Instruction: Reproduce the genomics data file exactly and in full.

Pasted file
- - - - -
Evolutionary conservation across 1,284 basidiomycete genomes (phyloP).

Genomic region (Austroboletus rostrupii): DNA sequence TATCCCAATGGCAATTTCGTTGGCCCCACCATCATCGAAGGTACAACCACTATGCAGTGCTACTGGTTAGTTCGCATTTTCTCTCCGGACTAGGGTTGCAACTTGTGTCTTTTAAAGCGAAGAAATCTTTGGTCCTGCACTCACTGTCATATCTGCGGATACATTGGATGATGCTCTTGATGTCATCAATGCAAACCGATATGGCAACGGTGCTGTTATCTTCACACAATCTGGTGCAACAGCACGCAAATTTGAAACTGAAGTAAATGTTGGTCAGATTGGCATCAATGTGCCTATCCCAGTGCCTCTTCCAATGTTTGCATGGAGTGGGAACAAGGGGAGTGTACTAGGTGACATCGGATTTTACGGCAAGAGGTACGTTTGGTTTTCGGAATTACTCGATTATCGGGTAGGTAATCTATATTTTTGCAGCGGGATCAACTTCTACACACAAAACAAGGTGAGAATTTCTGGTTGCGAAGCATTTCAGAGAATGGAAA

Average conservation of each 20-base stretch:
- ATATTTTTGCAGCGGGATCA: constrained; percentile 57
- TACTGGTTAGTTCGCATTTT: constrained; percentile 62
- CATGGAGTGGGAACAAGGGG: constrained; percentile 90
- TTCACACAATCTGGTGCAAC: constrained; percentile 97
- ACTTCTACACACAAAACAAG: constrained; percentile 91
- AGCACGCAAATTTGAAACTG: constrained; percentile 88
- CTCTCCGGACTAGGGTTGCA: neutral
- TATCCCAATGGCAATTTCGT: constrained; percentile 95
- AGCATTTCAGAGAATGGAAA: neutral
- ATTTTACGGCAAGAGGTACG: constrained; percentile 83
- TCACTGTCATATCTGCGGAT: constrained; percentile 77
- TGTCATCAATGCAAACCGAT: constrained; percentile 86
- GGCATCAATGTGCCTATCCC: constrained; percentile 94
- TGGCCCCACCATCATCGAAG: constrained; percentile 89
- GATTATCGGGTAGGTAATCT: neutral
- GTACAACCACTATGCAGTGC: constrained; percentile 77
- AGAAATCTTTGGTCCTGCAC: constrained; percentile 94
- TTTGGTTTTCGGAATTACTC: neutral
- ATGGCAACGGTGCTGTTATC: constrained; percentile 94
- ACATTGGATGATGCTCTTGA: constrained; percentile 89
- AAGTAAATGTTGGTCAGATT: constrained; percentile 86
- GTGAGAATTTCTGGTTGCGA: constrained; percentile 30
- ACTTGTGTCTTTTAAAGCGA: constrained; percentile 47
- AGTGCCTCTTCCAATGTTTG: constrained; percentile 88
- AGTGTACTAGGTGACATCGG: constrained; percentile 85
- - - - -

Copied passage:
Evolutionary conservation across 1,284 basidiomycete genomes (phyloP).

Genomic region (Austroboletus rostrupii): DNA sequence TATCCCAATGGCAATTTCGTTGGCCCCACCATCATCGAAGGTACAACCACTATGCAGTGCTACTGGTTAGTTCGCATTTTCTCTCCGGACTAGGGTTGCAACTTGTGTCTTTTAAAGCGAAGAAATCTTTGGTCCTGCACTCACTGTCATATCTGCGGATACATTGGATGATGCTCTTGATGTCATCAATGCAAACCGATATGGCAACGGTGCTGTTATCTTCACACAATCTGGTGCAACAGCACGCAAATTTGAAACTGAAGTAAATGTTGGTCAGATTGGCATCAATGTGCCTATCCCAGTGCCTCTTCCAATGTTTGCATGGAGTGGGAACAAGGGGAGTGTACTAGGTGACATCGGATTTTACGGCAAGAGGTACGTTTGGTTTTCGGAATTACTCGATTATCGGGTAGGTAATCTATATTTTTGCAGCGGGATCAACTTCTACACACAAAACAAGGTGAGAATTTCTGGTTGCGAAGCATTTCAGAGAATGGAAA

Average conservation of each 20-base stretch:
- ATATTTTTGCAGCGGGATCA: constrained; percentile 57
- TACTGGTTAGTTCGCATTTT: constrained; percentile 62
- CATGGAGTGGGAACAAGGGG: constrained; percentile 90
- TTCACACAATCTGGTGCAAC: constrained; percentile 97
- ACTTCTACACACAAAACAAG: constrained; percentile 91
- AGCACGCAAATTTGAAACTG: constrained; percentile 88
- CTCTCCGGACTAGGGTTGCA: neutral
- TATCCCAATGGCAATTTCGT: constrained; percentile 95
- AGCATTTCAGAGAATGGAAA: neutral
- ATTTTACGGCAAGAGGTACG: constrained; percentile 83
- TCACTGTCATATCTGCGGAT: constrained; percentile 77
- TGTCATCAATGCAAACCGAT: constrained; percentile 86
- GGCATCAATGTGCCTATCCC: constrained; percentile 94
- TGGCCCCACCATCATCGAAG: constrained; percentile 89
- GATTATCGGGTAGGTAATCT: neutral
- GTACAACCACTATGCAGTGC: constrained; percentile 77
- AGAAATCTTTGGTCCTGCAC: constrained; percentile 94
- TTTGGTTTTCGGAATTACTC: neutral
- ATGGCAACGGTGCTGTTATC: constrained; percentile 94
- ACATTGGATGATGCTCTTGA: constrained; percentile 89
- AAGTAAATGTTGGTCAGATT: constrained; percentile 86
- GTGAGAATTTCTGGTTGCGA: constrained; percentile 30
- ACTTGTGTCTTTTAAAGCGA: constrained; percentile 47
- AGTGCCTCTTCCAATGTTTG: constrained; percentile 88
- AGTGTACTAGGTGACATCGG: constrained; percentile 85